The results of this study indicate firstly, that teachers’ professional agency can be characterized as ‘strong’ and ‘weak’ and that it differs in relation to research, professional development and school development. Teachers achieve professional agency in relation to their PhD studies but for example in busy times, they experience weaker levels of agency. During the year teachers professional agency changes somewhat as they indicate stronger levels of agency in relation to their PhD studies, for example by creating time and space for their PhD studies. Secondly, we found that both personal and contextual factors influence teachers professional agency. Personal factor we distinguished in our study were 1) motive to do a PhD, 2) professional history, 3) intentions, 4) responsibility, and 5) involvement. Contextual factors we found were 1) workpressure, 2) active involvement and interest of schoolleaders, 3) learning culture, and 4) interest from fellow teachers. After a year, especially the intention to contribute to school development has increased. Finally, perceived impact of teachers’ PhD was higher with regard to professional development than to school development. Teachers’ perceived high impact on their personal capacity, and impact on their school practice. Only in a few cases we found impact on school development, for example on contributing to school policy. After a year we found no changes in perception of impact. This paper provides and discusses findings about how teacher agency is a delicate interplay between personal and contextual factors in the context of improving educational quality. It provides clues of how the two might coincide and, as such, contributes to existing insights that mainly focus on one of these. As such, it provides more empirical insights into what teacher agency is and how it manifests in the context of a PhD scholarship.
Biesta, G., & Tedder, M. (2007). Agency and learning in the lifecourse: Towards an ecological perspective. Studies in the Education of Adults, 39(2), 132-149. Corbin, J., & Strauss, A. (2008). Basics of qualitative research. Thousand Oaks: Sage Publications. Eteläpelto, A., Vähäsantanen, K., Hökkä, P., & Paloniemi, S. (2013). What is agency? Conceptualizing professional agency at work. Educational Research Review, 10, 45-65. Eteläpelto, A., Vähäsantanen, K., Hökkä, P., & Paloniemi, S. (2014). Identity and agency in professional learning. In International handbook of research in professional and practice-based learning (pp. 645-672). Springer Netherlands. Ketelaar, E., Beijaard, D., Boshuizen, H. P., & Den Brok, P. J. (2012). Teachers’ positioning towards an educational innovation in the light of ownership, sense-making and agency. Teaching and Teacher Education, 28(2), 273-282. Lipponen, L., & Kumpulainen, K. (2011). Acting as accountable authors: Creating interactional spaces for agency work in teacher education. Teaching and teacher education, 27(5), 812-819. Miles, M. B., Huberman, A. M., & Saldana, J. (2014). Qualitative data analysis. Sage. Priestley, M., Biesta, G. J. J., Philippou, S., & Robinson, S. (2015). The teacher and the curriculum: exploring teacher agency. The SAGE handbook of curriculum, pedagogy and assessment, 187-201. Toom, A., Pyhältö, K., & Rust, F. O. C. (2015). Teachers’ professional agency in contradictory times. Teachers and Teaching, 21(6), 615-623.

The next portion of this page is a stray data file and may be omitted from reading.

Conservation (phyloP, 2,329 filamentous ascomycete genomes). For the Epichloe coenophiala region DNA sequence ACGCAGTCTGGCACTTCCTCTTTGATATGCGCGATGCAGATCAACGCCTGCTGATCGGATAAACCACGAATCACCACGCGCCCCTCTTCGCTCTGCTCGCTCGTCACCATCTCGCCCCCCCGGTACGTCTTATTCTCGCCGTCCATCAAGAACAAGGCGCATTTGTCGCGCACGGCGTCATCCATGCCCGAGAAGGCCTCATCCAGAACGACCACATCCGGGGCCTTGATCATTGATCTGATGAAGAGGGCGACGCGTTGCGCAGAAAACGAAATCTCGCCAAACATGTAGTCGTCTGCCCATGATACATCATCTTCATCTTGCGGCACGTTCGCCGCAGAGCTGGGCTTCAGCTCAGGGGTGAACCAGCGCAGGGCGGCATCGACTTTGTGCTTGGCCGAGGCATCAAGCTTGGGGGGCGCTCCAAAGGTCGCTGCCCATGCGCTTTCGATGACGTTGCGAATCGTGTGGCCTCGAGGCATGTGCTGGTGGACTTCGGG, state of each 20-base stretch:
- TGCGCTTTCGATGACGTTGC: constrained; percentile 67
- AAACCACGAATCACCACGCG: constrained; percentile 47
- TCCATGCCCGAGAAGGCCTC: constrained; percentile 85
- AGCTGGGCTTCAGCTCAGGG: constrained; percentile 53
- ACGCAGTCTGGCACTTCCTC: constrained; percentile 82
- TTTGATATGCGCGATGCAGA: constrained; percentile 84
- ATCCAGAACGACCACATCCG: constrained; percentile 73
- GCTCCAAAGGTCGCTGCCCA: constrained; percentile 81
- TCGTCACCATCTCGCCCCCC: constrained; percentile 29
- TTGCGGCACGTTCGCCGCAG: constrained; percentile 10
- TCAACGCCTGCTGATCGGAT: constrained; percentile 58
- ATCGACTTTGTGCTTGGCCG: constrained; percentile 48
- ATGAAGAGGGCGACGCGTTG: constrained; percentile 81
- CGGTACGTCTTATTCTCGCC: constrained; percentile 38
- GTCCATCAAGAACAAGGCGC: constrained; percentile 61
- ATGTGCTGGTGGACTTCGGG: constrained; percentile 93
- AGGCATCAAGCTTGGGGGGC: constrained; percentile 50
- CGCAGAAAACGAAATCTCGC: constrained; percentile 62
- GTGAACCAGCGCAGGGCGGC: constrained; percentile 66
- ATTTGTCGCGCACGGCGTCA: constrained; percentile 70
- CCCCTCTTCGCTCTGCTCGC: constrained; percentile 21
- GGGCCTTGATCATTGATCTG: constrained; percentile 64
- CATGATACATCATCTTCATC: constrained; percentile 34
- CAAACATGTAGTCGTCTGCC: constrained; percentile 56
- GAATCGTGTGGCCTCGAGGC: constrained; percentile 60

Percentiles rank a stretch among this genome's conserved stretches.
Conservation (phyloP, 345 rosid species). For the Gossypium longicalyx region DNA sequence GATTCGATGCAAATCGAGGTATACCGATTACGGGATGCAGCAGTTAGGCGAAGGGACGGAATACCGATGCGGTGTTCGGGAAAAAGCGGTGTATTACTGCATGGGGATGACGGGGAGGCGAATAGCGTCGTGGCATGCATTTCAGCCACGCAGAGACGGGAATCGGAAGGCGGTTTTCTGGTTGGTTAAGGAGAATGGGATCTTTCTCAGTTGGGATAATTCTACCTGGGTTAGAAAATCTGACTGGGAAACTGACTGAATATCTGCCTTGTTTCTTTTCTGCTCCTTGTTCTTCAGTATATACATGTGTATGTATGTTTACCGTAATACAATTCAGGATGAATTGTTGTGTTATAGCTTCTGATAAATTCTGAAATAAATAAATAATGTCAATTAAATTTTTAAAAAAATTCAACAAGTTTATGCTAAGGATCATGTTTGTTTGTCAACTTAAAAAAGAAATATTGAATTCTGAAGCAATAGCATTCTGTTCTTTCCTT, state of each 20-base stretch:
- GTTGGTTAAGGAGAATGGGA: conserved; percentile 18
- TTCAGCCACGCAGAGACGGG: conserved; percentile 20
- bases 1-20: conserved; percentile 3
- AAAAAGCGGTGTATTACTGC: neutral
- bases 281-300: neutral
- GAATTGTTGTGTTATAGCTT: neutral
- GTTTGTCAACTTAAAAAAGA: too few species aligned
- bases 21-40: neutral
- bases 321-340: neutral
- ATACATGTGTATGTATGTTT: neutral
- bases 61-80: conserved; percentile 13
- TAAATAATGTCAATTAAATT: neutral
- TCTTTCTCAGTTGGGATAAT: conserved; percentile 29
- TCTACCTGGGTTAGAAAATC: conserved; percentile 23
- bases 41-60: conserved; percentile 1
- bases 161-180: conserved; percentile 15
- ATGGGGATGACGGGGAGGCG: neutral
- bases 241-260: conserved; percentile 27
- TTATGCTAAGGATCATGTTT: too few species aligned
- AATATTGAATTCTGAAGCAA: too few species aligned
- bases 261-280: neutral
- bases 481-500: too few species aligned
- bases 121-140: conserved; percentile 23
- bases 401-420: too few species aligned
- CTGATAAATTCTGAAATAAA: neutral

00. Central Events (Keynotes, EERA-Panel, EERJ Round Table, Invited Sessions)
Network 1. Continuing Professional Development: Learning for Individuals, Leaders, and Organisations
Network 2. Vocational Education and Training (VETNET)
Network 3. Curriculum Innovation
Network 4. Inclusive Education
Network 5. Children and Youth at Risk and Urban Education
Network 6. Open Learning: Media, Environments and Cultures
Network 7. Social Justice and Intercultural Education
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Network 10. Teacher Education Research
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Network 12. LISnet - Library and Information Science Network
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Network 14. Communities, Families and Schooling in Educational Research
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Network 20. Research in Innovative Intercultural Learning Environments
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Network 23. Policy Studies and Politics of Education
Network 24. Mathematics Education Research
Network 25. Research on Children's Rights in Education
Network 26. Educational Leadership
Network 27. Didactics – Learning and Teaching